Dr. Vibe asks a Black America male educator on why is there a lack of Black men teaching in public schools
Dr. Lamont Ali Francies was born and raised in San Francisco, California (Bayview/Hunter’s Point Community). He is the Senior Minister of the Delta Bay Church of Christ in Antioch, California. He is an adjunct professor of Sociology at Brandman University. He also works an administrator of African American Student Achievement for the Mount Diablo Unified School District. Dr. Francies also does equity work district wide and is a sought after speaker, conducting workshops for numerous educational institutions. Dr. Francies has been invited to speak nationwide at conferences dealing with African American Student Achievement.
Dr. Vibe spoke with Dr. Francies about Black Male Teachers In K – 12 Schools.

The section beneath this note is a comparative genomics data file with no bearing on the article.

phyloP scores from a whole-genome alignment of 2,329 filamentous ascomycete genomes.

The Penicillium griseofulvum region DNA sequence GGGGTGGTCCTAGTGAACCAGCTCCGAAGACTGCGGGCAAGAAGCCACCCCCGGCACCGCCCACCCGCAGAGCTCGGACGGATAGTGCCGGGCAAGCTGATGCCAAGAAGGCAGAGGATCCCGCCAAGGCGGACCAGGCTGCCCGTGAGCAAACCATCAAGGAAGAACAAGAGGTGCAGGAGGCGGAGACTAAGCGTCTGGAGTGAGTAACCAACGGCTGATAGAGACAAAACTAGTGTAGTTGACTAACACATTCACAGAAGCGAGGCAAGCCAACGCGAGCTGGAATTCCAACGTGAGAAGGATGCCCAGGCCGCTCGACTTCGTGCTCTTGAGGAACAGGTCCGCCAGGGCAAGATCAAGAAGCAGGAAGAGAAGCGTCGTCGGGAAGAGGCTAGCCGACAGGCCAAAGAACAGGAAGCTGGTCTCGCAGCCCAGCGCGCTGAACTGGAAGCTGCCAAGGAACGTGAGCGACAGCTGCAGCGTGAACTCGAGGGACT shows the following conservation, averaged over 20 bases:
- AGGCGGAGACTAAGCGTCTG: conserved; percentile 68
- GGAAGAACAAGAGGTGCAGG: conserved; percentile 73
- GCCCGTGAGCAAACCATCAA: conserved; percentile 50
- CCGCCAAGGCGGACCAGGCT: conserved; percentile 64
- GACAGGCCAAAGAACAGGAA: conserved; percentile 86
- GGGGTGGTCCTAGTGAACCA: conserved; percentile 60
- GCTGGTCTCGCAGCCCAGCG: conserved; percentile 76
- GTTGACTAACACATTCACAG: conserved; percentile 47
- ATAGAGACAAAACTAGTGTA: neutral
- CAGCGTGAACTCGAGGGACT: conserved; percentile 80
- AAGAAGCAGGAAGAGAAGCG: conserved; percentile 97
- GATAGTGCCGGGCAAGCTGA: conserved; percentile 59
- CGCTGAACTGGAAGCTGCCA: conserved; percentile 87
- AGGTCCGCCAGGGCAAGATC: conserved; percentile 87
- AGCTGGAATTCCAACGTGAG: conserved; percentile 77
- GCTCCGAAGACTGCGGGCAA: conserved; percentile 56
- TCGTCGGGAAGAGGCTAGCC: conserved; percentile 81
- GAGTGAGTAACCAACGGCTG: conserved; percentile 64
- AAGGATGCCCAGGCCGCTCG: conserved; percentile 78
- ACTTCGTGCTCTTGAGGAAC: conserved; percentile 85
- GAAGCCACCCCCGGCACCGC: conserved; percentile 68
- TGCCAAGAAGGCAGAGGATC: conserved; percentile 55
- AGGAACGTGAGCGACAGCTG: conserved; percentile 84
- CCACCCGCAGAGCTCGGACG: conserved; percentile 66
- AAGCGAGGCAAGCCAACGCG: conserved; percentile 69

During the conversation, Dr. Francies talked about:
– Black students being 16% of America’s public school population, Black teachers making up 7% of the public school teacher population, Black men make up 2% of that 7%
– The education system not being broken but it is replicating the same social inequalities that exist in society
– When students have teachers that look like them they do better
– Why Black male teachers are leaving the profession more than any other ethnic group
– Black male teachers not being hired to educate but to assimilate into the dominate culture
– Education being feminized
– Some of the challenges that Black male teachers face
– “Rules without relationship leads to rebellion.”
– The impact that the racial wealth gap has on this issue
– What can Black parents do to get more Black male teachers in schools
– If Black parents expressing their concern about the lack of Black male teachers in public schools
– The effect that the Black middle class moving from the inner cities to the suburbs has on this subject
– The need for Blacks to start their own schools
– Inequities in funding of schools
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